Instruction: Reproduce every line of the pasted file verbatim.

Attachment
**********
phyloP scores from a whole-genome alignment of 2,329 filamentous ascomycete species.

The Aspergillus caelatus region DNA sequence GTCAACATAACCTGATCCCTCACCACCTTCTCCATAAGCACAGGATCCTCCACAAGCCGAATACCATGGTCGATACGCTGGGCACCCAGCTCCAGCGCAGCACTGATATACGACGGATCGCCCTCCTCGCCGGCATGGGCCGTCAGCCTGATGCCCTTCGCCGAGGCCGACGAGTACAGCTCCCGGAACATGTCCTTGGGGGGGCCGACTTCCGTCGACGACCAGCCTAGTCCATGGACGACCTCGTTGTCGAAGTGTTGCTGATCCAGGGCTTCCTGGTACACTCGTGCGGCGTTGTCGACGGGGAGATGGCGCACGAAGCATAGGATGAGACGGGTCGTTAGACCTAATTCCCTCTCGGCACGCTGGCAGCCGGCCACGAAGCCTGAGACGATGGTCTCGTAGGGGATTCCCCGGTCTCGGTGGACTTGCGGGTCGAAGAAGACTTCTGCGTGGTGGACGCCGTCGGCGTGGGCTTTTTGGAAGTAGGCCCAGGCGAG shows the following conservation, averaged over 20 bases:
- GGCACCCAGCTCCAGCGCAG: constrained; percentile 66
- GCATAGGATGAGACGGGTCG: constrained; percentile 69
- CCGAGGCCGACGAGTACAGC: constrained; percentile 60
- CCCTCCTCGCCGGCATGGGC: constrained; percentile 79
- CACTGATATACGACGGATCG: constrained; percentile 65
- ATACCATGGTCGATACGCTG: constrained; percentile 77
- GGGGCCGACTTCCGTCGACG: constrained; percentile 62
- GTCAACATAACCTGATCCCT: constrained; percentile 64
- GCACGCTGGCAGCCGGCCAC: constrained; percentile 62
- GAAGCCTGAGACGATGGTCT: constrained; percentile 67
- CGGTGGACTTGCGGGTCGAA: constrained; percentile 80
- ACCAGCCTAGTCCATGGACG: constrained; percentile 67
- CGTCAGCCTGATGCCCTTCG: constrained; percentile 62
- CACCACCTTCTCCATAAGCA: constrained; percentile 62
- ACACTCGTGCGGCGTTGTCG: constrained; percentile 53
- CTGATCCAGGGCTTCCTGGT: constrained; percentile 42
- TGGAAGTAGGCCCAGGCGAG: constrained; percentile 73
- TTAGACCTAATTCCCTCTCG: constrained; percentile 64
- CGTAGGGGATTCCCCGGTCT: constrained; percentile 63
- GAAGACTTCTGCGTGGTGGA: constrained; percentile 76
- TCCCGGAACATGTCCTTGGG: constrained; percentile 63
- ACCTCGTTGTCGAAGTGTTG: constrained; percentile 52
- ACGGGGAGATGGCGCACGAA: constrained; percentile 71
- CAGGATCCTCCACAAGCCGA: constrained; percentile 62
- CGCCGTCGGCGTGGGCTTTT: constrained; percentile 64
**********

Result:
phyloP scores from a whole-genome alignment of 2,329 filamentous ascomycete species.

The Aspergillus caelatus region DNA sequence GTCAACATAACCTGATCCCTCACCACCTTCTCCATAAGCACAGGATCCTCCACAAGCCGAATACCATGGTCGATACGCTGGGCACCCAGCTCCAGCGCAGCACTGATATACGACGGATCGCCCTCCTCGCCGGCATGGGCCGTCAGCCTGATGCCCTTCGCCGAGGCCGACGAGTACAGCTCCCGGAACATGTCCTTGGGGGGGCCGACTTCCGTCGACGACCAGCCTAGTCCATGGACGACCTCGTTGTCGAAGTGTTGCTGATCCAGGGCTTCCTGGTACACTCGTGCGGCGTTGTCGACGGGGAGATGGCGCACGAAGCATAGGATGAGACGGGTCGTTAGACCTAATTCCCTCTCGGCACGCTGGCAGCCGGCCACGAAGCCTGAGACGATGGTCTCGTAGGGGATTCCCCGGTCTCGGTGGACTTGCGGGTCGAAGAAGACTTCTGCGTGGTGGACGCCGTCGGCGTGGGCTTTTTGGAAGTAGGCCCAGGCGAG shows the following conservation, averaged over 20 bases:
- GGCACCCAGCTCCAGCGCAG: constrained; percentile 66
- GCATAGGATGAGACGGGTCG: constrained; percentile 69
- CCGAGGCCGACGAGTACAGC: constrained; percentile 60
- CCCTCCTCGCCGGCATGGGC: constrained; percentile 79
- CACTGATATACGACGGATCG: constrained; percentile 65
- ATACCATGGTCGATACGCTG: constrained; percentile 77
- GGGGCCGACTTCCGTCGACG: constrained; percentile 62
- GTCAACATAACCTGATCCCT: constrained; percentile 64
- GCACGCTGGCAGCCGGCCAC: constrained; percentile 62
- GAAGCCTGAGACGATGGTCT: constrained; percentile 67
- CGGTGGACTTGCGGGTCGAA: constrained; percentile 80
- ACCAGCCTAGTCCATGGACG: constrained; percentile 67
- CGTCAGCCTGATGCCCTTCG: constrained; percentile 62
- CACCACCTTCTCCATAAGCA: constrained; percentile 62
- ACACTCGTGCGGCGTTGTCG: constrained; percentile 53
- CTGATCCAGGGCTTCCTGGT: constrained; percentile 42
- TGGAAGTAGGCCCAGGCGAG: constrained; percentile 73
- TTAGACCTAATTCCCTCTCG: constrained; percentile 64
- CGTAGGGGATTCCCCGGTCT: constrained; percentile 63
- GAAGACTTCTGCGTGGTGGA: constrained; percentile 76
- TCCCGGAACATGTCCTTGGG: constrained; percentile 63
- ACCTCGTTGTCGAAGTGTTG: constrained; percentile 52
- ACGGGGAGATGGCGCACGAA: constrained; percentile 71
- CAGGATCCTCCACAAGCCGA: constrained; percentile 62
- CGCCGTCGGCGTGGGCTTTT: constrained; percentile 64